Thursday, June 9, 2016
In April 2016, solar energy company SunEdison filed for Chapter 11 bankruptcy. Yesterday, the company won court approval for a $1.3 billion operating loan, but in an indication of the contentious nature of the bankruptcy, part of the loan is designated to fund a creditor probe into the company's activities, particularly in November. During that time, the company reconstituted the boards of two yieldcos, fired the conflicts committees of those yieldcos, and named Sun Edison's own CFO as the CEO of both yieldcos. A shareholder lawsuit in the bankruptcy argues, in part, that the corporate governance was insufficient as conflicts committees were reformed when the yieldcos would not prepay for solar projects that were being developed in India.
As we mentioned in the textbook, when you are examining ratios, it is important to not only learn if a ratio has changed, but why it has changed. A recent article about the PE ratio highlights our discussion. Most people believe that an increasing PE is due to an increasing stock price, but as with any fraction, a change can also occur due to a change in the denominator. Currently, the PE ratio of the S&P 500 is about 19, above the 5-year and 10-year averages of about 16. As a result, many market analysts are predicting a declining stock market. However, even with a falling PE ratio, stock prices can still increase as long as earnings per share increase at a faster rate than stock prices. While we are not predicting the stock market, the article does note there are many periods in stock market history that earnings growth exceeded stock price growth, PE multiples declined, yet the bull market continued.
T-Mobile recently announced that it would reward customer referrals with a share of the company's stock. When a customer refers a friend who joins the company's network, T-Mobile will credit the customer's account in the amount of the stock price at the time, and for subsequent referrals, it will give the customer a share of the company's stock. T-Mobile will not issue new shares for the stock awards, but will purchase its shares on the open market. Of course, Uncle Sam will benefit as well. While the billing credit is not taxable, the shares of stock awarded will have to be listed as taxable income by the recipients. And when the stock is later sold, taxes will have to be paid on any capital gains above the original price.
Wednesday, May 4, 2016
The IPO market has slowed down in recent years. From 1980-1989 and 1990-1998, an average of 204 and 401 companies went public each year, respectively. Compare that to the 2001-2015 period, when an average of 119 companies went public each year. Although there are various reasons as to why the IPO market has slowed so dramatically, the end result is that raising capital has become more difficult for small companies. Regulation A+, part of the JOBS Act, allows companies to raise up to $50 million in a 12-month period under certain conditions. Importantly, Regulation A+ allows companies to raise funds from non-accredited investors. While there are several possible qualifications to be an accredited investor, such as an income of over $200,000 per year, the number of accredited investors is limited. Removing the accredited investor restriction opens funding to a much larger number of potential investors. As this article discusses, with a tight IPO market, we may soon see a surge in Regulation A funding.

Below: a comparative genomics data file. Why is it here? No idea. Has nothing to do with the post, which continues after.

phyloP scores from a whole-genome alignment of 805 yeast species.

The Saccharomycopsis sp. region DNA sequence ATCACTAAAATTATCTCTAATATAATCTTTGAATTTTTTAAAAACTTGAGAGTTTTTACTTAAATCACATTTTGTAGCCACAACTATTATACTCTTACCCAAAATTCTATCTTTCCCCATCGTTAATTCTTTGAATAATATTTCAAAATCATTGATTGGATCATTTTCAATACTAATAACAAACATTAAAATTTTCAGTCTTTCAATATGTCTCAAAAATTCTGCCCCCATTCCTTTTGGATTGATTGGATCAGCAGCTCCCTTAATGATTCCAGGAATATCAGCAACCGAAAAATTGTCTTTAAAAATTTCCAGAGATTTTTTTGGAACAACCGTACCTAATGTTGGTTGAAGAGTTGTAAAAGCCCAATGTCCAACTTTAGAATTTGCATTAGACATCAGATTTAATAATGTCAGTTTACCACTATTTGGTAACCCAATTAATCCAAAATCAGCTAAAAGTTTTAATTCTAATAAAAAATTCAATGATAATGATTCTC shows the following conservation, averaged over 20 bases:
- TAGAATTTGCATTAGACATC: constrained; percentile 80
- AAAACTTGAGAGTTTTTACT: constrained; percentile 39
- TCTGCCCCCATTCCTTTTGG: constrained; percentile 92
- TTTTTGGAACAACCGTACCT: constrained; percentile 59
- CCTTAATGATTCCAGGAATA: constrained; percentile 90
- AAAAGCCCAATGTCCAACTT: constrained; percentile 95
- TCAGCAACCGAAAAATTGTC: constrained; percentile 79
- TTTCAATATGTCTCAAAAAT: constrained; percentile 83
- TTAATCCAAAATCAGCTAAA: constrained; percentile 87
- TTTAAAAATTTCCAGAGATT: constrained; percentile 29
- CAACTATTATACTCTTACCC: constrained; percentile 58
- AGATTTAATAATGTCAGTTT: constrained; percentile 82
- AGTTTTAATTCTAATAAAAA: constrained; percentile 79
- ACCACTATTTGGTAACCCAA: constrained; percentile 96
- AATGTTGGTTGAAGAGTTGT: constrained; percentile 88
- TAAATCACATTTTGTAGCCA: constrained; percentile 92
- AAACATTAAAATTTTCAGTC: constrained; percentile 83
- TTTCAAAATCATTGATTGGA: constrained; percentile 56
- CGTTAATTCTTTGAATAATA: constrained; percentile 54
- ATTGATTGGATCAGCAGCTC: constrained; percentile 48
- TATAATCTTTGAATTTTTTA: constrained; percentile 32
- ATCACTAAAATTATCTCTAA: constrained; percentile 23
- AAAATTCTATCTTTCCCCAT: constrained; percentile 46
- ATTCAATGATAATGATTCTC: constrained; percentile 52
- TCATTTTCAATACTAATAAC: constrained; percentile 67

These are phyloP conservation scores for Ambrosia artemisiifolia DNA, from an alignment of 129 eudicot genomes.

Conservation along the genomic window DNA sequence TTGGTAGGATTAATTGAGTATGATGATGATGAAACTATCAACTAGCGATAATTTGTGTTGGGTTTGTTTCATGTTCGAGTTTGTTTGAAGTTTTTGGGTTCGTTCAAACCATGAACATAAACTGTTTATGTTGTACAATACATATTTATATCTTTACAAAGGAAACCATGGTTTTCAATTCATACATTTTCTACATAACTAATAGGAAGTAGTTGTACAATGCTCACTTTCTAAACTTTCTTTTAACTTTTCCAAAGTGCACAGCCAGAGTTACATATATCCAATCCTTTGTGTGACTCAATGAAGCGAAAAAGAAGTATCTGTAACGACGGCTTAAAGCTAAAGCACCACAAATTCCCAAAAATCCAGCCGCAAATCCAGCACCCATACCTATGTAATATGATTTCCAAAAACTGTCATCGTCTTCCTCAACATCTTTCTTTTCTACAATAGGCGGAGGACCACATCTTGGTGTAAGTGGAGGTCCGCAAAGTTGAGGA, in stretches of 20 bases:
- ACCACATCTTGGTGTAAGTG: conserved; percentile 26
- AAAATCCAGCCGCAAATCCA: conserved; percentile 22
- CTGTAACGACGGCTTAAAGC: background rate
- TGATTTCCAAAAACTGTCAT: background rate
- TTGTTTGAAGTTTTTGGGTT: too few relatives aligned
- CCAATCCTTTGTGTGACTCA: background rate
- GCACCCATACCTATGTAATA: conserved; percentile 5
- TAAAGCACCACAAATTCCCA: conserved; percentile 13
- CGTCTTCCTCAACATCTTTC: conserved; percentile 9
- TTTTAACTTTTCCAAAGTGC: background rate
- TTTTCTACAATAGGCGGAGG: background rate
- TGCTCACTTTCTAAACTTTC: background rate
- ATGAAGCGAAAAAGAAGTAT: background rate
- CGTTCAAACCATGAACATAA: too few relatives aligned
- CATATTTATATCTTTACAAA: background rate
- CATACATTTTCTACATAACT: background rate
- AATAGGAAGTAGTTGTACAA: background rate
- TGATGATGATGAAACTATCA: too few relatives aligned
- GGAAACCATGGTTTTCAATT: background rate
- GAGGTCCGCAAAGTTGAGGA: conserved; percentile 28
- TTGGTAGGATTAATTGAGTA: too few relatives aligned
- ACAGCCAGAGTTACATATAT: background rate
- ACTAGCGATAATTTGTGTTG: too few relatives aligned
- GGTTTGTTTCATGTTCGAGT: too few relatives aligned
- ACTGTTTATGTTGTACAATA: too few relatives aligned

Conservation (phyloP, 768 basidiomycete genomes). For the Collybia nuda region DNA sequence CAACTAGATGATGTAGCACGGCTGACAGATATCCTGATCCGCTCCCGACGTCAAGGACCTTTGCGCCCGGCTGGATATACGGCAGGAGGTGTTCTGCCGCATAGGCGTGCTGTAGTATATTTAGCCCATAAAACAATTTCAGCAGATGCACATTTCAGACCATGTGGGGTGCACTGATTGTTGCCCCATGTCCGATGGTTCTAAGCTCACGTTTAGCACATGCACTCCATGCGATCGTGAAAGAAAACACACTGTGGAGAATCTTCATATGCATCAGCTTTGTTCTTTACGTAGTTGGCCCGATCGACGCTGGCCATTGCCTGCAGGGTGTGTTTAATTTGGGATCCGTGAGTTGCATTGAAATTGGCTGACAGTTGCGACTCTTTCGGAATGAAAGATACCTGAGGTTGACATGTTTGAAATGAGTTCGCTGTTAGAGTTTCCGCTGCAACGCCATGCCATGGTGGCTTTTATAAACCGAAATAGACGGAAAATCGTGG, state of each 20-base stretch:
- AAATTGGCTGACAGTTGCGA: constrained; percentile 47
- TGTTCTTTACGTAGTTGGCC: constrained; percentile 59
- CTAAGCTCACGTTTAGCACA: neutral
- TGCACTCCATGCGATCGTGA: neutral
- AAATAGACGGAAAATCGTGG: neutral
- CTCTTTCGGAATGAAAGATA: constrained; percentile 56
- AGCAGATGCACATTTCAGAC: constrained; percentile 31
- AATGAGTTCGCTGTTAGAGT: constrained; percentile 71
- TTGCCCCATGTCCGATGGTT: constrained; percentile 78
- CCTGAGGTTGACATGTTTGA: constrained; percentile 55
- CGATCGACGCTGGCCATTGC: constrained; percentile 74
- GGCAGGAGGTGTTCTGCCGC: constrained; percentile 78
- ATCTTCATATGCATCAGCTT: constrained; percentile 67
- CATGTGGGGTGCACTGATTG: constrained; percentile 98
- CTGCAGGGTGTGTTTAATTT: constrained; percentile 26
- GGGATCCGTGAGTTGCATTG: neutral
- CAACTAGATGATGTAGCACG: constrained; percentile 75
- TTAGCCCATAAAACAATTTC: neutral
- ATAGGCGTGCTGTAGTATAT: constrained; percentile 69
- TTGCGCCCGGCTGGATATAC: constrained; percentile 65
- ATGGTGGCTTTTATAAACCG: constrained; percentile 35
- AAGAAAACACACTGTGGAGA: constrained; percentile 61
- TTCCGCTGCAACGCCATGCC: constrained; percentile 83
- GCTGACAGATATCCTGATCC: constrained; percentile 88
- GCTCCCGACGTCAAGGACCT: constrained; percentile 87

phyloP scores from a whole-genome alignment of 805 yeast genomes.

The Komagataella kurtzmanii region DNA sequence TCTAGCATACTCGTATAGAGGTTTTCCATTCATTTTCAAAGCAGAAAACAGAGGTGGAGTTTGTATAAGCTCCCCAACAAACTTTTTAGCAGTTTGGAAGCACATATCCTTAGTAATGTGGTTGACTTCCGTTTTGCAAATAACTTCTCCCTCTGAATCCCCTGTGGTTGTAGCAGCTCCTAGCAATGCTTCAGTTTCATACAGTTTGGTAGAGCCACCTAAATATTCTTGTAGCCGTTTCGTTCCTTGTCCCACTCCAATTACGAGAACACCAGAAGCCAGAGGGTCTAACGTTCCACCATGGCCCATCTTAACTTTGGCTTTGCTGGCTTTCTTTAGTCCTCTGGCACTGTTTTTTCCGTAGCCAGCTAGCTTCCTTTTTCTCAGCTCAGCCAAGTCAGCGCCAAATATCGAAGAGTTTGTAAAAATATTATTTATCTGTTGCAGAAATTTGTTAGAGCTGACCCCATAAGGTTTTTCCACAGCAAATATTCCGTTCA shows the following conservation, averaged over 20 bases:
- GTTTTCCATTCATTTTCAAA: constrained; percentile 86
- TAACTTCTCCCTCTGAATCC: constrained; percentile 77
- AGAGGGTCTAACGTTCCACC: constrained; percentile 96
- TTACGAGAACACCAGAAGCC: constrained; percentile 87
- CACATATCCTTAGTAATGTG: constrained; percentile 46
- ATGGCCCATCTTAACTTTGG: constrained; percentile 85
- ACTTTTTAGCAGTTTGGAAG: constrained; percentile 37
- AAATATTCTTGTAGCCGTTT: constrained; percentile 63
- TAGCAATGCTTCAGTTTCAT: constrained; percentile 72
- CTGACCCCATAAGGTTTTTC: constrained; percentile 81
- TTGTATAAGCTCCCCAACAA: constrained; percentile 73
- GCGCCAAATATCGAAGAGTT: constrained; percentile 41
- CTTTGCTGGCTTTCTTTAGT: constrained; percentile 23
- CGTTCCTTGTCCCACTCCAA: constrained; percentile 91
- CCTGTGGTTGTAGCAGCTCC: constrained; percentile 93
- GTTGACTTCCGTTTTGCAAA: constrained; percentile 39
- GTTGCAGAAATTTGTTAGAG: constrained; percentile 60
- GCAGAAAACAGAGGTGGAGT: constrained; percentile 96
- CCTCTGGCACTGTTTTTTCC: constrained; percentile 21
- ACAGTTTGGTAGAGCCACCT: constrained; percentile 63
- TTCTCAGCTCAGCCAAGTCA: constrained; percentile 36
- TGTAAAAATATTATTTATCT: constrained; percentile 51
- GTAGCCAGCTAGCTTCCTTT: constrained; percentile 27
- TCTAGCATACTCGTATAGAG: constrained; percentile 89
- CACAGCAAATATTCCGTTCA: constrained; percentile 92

A recent article on the McKinsey & Company website discusses the effect of dividends versus stock repurchases. We are happy to report that the article comes to the same conclusion as the textbook: Repurchases do not necessarily create value and are equivalent to paying a dividend of the same amount. However, the article does bring out a couple of interesting points. First, while repurchasing debt (re-leveraging the company) results in a higher EPS, this is offset from the lower company risk due to less debt. The value of the company is unchanged (M&M), and the PE ratio should fall. Second, a more important point is that the company should undertake profitable, positive NPV projects, if available, rather than repurchase stock. In other words, a stock repurchase is essentially a capital budgeting project. A company should only repurchase its stock if the NPV from the repurchase is greater than other capital budgeting projects. Of course, if the market is efficient, the NPV from a stock repurchase is zero.
Tuesday, April 26, 2016
In the textbook, we discussed cat bonds. Cat bonds, which are often issued by insurers or reinsurers, have a trigger based on natural catastrophes. Credit Suisse is taking the concept of a cat bond even further. The company has approached investors about a cat bond like issue that has a trigger that would cover operational losses due to events such as rogue trading or cybercrime. A major drawback is that quantifying the costs of cybercrime is a difficult process. If the Credit Suisse operational risk cat bond succeeds, we will likely see more of these bonds in the future.
Tuesday, April 19, 2016
The Atlanta Braves have the worst record in the National League so far this year, and the tracking stock has mirrored the team's on field performance. Liberty Media, the owner of the Braves, issued tracking stock on Monday that tracks Liberty Media's Braves ownership. Tracking stock is stock that is intended to track the performance of a particular unit of the company. Tracking stock generally has no voting rights, but is often used to track the performance of specific units of the company and may occur ahead of a public offering. The Braves tracking stock was a sinker ball as the stock dropped 40 percent on the first day of trading, then about 10 percent the next day.